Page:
Process of Building a Taxidermy Frame for a Tiger, Image 5 of 10

Hot Topix in Archival Research, Spring 2018

We highlight a few topics explored this spring 2018 by researchers at the Smithsonian Institution Archives.

This is the latest post in our "Hot Topixseries.  In each quarterly edition we show you what the reference team has been up to, and bring you some of the more notable inuqires we have received.

Vicarious research is one of the great joys of the reference desk at the Smithsonian Institution Archives. From our front-row (well, only-row) seat outside the reading room, we catch tantalizing glimpses of our patrons’ manifold research topics.

The reference team fields around 9,000 queries per year. Ask us what people have been researching recently, and you’ll get into some of the enlightening, weird, and fascinating details of collections at the Smithsonian Institutive Archives. Here is a sample of the diverse questions our researchers have been exploring for the past few months!

"Laser 10: The First Ten Years of Laser Technology" Exhibition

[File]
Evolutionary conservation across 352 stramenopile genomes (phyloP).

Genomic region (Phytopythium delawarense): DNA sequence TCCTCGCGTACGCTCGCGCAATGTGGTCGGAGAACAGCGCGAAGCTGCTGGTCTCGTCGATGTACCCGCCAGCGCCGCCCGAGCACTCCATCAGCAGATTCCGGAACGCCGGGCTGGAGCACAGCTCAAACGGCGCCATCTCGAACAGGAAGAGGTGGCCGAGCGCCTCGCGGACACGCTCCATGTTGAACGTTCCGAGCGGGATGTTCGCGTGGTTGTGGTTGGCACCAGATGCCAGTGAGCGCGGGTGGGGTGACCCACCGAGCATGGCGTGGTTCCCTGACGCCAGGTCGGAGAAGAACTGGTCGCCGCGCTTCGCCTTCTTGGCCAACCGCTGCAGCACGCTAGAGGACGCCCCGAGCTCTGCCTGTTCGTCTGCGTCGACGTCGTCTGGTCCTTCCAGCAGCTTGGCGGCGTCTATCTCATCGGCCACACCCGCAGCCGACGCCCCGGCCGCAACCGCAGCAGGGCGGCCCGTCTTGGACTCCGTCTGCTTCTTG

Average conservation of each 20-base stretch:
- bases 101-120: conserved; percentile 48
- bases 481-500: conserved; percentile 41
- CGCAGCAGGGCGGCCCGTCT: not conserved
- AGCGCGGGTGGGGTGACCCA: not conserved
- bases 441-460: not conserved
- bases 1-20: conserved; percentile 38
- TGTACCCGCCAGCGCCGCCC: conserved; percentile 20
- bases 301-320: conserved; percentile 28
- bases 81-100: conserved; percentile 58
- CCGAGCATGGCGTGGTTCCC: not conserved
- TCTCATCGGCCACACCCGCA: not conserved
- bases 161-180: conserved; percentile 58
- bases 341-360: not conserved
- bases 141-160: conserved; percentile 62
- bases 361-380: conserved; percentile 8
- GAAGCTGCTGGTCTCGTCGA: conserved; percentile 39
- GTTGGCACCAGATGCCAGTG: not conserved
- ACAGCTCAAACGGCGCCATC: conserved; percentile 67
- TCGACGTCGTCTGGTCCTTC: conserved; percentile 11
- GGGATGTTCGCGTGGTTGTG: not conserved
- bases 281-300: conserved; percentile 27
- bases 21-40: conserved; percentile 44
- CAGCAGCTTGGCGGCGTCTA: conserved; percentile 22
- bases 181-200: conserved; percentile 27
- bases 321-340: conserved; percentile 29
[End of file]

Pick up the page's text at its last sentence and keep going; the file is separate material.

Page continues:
Over the past three months, researchers have delved into:

 Black and white half-plate daguerreotype of a woman seen from the chest up, image is in a black fram

Permissions for upcoming publications using our photos or documents include:

A women-in-science social media storm!

In March, the Archives’ outreach and reference teams caught wind of a viral tweet from illustrator Candace Jean Andersen, who hoped to identify the sole unidentified figure--and only African-American woman--in a 1971 group photo from a whale biology conference. The Twitter thread passed through networks of marine biologists and women of color in STEM before reaching the reference inbox. By that point, the Twitterverse had tentatively identified the figure as Sheila Minor. She was thought to have attended the conference as a Smithsonian employee alongside supervisor Clyde Jones.

Sure enough, a search of the Records of the United States Marine Mammal Program, surfaced Sheila Minor's name among hotel receipts for the conference! We also found a biographical file documenting Ms. Minor's years as a Biological Research Technician with the Chesapeake Bay Center for Environmental Studies (CBCES)--today's Smithsonian Environmental Research Center, or SERC. Now, you can read and contribute to Sheila Minor's Wikipedia page, or help out with SIA's women in science “to-do list.”

 

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